Another perfect early fall day, another run on the trails at the end of the day! I try to remind myself never to take for granted the beautiful surroundings in which I live in northern Minnesota. I even wore a fanny pack this time so I could take my Canon point-and-shoot rather than just the cell phone camera (and was prepared to sacrifice my body before the camera if I went somersaulting over a tree root)!
My friend is waiting . . . so, come along with me, and let’s head down the trail – leave your cares behind and soak up the beauty of the changing seasons!
This fellow was so beautifully lit by the late afternoon sun, keeping a close eye on us as we ran by.
Birch bark stands alone as a piece of art – each tree a unique masterpiece.
A few trees stand out in brilliant reds and oranges, particularly vibrant as the sun began to set behind them.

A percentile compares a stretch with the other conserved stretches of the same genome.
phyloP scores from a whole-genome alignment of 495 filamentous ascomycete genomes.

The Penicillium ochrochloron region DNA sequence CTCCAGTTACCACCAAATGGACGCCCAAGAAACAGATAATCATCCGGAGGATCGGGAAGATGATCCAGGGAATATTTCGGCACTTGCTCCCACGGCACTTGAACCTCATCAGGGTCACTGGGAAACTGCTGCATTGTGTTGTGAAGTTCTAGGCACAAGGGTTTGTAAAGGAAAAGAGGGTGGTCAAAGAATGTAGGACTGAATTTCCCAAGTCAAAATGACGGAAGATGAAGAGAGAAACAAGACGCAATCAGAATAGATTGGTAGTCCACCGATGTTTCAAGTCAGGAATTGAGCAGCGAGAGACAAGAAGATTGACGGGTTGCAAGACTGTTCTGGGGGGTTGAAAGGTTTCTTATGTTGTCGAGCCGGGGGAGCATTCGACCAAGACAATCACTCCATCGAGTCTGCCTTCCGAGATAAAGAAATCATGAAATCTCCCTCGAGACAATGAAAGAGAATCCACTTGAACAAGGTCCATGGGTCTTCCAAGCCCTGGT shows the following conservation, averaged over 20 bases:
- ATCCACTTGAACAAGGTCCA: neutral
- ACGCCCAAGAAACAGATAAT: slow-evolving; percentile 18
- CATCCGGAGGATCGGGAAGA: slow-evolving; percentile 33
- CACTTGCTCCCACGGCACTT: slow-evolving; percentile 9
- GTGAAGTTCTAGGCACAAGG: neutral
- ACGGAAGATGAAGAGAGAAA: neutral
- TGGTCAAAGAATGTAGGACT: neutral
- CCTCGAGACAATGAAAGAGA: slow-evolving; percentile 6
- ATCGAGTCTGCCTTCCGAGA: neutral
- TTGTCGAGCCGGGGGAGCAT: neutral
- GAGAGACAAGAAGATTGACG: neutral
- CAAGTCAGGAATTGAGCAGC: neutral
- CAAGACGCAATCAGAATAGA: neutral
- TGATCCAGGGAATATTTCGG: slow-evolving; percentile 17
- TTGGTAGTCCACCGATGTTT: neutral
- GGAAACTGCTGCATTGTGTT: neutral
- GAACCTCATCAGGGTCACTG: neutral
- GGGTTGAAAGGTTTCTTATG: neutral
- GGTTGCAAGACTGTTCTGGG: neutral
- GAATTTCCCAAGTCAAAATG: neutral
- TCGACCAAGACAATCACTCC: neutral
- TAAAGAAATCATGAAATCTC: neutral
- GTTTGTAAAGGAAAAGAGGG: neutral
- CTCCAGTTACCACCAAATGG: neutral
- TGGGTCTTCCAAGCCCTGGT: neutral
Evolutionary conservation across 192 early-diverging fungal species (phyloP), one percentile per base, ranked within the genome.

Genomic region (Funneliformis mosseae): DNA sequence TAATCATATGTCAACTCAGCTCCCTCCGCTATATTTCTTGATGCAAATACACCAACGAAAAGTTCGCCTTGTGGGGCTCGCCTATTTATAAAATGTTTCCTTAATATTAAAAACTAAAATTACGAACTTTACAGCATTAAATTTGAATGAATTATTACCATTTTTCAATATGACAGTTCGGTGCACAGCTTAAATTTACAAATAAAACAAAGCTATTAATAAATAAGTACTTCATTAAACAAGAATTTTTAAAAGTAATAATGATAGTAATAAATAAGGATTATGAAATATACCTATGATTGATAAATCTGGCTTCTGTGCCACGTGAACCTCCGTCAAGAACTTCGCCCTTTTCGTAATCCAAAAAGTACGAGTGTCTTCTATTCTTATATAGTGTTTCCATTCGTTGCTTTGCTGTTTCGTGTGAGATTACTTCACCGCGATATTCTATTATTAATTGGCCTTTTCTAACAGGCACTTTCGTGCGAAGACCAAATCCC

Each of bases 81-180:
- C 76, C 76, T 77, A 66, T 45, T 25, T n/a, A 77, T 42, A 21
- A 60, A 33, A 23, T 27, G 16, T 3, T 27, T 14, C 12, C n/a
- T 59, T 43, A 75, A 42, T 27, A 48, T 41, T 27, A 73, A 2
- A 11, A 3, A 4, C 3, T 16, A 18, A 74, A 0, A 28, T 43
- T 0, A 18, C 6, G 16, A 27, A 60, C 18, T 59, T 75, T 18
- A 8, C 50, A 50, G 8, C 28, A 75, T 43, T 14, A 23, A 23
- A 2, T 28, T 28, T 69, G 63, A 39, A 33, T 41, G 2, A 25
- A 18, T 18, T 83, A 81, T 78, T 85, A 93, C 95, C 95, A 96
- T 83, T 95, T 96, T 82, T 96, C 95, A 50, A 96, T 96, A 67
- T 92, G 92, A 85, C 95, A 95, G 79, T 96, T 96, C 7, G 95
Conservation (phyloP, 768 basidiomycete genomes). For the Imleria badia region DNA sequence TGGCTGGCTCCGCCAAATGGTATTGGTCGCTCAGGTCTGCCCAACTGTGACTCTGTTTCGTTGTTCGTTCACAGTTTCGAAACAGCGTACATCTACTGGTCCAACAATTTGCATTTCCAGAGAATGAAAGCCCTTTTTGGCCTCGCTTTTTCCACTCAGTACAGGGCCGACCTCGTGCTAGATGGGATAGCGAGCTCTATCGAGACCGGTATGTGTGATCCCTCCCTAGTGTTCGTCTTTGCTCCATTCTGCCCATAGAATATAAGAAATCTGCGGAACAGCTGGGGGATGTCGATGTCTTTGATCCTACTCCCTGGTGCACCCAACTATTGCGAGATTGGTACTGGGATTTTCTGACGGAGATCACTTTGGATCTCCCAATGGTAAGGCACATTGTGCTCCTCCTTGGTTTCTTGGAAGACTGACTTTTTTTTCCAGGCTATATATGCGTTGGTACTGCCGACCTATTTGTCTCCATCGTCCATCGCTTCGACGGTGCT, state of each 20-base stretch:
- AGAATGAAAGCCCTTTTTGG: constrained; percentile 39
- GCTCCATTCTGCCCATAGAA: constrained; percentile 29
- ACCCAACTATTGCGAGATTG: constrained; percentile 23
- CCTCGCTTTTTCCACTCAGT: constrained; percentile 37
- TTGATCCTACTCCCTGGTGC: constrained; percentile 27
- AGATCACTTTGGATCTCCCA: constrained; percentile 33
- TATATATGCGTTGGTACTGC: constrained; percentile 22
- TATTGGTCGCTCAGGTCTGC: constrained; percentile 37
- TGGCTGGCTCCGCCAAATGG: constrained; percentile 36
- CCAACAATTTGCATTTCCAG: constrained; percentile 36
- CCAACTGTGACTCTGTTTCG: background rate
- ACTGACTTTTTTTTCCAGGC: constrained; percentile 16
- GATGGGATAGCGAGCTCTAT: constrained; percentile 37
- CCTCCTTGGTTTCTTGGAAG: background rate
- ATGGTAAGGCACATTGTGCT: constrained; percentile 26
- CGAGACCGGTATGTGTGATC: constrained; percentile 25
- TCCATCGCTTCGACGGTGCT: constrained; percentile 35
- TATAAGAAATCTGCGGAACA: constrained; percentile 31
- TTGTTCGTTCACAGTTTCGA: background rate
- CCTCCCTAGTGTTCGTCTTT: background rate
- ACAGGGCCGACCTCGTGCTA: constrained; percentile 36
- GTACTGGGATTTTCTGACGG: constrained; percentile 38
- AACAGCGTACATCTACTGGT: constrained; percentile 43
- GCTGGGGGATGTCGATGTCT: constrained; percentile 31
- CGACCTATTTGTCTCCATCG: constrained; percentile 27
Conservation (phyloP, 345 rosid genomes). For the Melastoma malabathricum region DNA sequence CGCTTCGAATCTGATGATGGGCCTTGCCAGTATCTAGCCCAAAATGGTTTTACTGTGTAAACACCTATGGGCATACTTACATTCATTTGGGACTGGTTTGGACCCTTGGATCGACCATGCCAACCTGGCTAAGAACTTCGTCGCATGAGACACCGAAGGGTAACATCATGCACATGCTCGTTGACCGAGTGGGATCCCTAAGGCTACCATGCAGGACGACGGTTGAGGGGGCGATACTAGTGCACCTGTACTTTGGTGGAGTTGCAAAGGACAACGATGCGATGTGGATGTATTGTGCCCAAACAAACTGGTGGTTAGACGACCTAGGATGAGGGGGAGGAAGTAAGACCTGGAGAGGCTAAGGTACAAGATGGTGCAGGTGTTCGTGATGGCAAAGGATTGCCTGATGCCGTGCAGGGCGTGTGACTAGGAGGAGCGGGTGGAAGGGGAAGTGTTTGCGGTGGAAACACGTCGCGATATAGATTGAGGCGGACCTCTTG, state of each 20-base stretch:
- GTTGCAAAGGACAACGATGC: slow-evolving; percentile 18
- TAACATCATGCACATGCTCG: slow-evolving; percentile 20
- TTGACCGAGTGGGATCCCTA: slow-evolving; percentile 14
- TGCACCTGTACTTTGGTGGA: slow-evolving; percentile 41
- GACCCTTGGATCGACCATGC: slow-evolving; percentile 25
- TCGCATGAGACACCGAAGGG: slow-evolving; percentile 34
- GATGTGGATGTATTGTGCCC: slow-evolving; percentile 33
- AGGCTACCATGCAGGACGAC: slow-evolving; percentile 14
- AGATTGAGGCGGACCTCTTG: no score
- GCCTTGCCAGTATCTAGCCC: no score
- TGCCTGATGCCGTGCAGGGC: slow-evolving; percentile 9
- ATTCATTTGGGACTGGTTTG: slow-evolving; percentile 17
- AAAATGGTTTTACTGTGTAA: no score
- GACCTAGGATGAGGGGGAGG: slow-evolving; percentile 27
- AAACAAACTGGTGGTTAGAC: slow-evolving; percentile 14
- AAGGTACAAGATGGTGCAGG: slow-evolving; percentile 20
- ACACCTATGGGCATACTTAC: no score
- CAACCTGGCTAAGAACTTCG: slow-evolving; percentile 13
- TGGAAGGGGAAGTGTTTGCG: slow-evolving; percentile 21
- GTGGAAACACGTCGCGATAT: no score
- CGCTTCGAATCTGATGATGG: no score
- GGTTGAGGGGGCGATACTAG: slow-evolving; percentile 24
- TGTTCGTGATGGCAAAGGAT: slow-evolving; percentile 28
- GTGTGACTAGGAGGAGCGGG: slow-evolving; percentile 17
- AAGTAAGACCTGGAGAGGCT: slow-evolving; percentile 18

Thanks for tagging along! Remember, one does not always need to travel far in order to find a relaxing getaway.
Deer can be so destructive in the garden — another year of no tulips or Asiatic lilies for me! But, when you glance out the window to see a cute pair of spotted fawns ambling into the woods with their mother, it’s hard to stay upset for too long.
In Minnesota, unfortunately, the overpopulation of deer has become a hazard, and finding humane ways of population control is important (along with encouraging people not to feed them in an effort to attract them in groups). Even wildlife “pests” such as these deer have a beauty that belongs to nature, if you allow yourself to enjoy it by setting aside their destructive tendencies for a moment. Looking at the mother, you understand where that description of “doe-like” eyes comes from. Her protective actions toward her twins remind us of the protective instincts all mothers feel toward their children. She is just trying to survive and raise her young so they can do the same — it just happens that our gardens sometimes get in the way!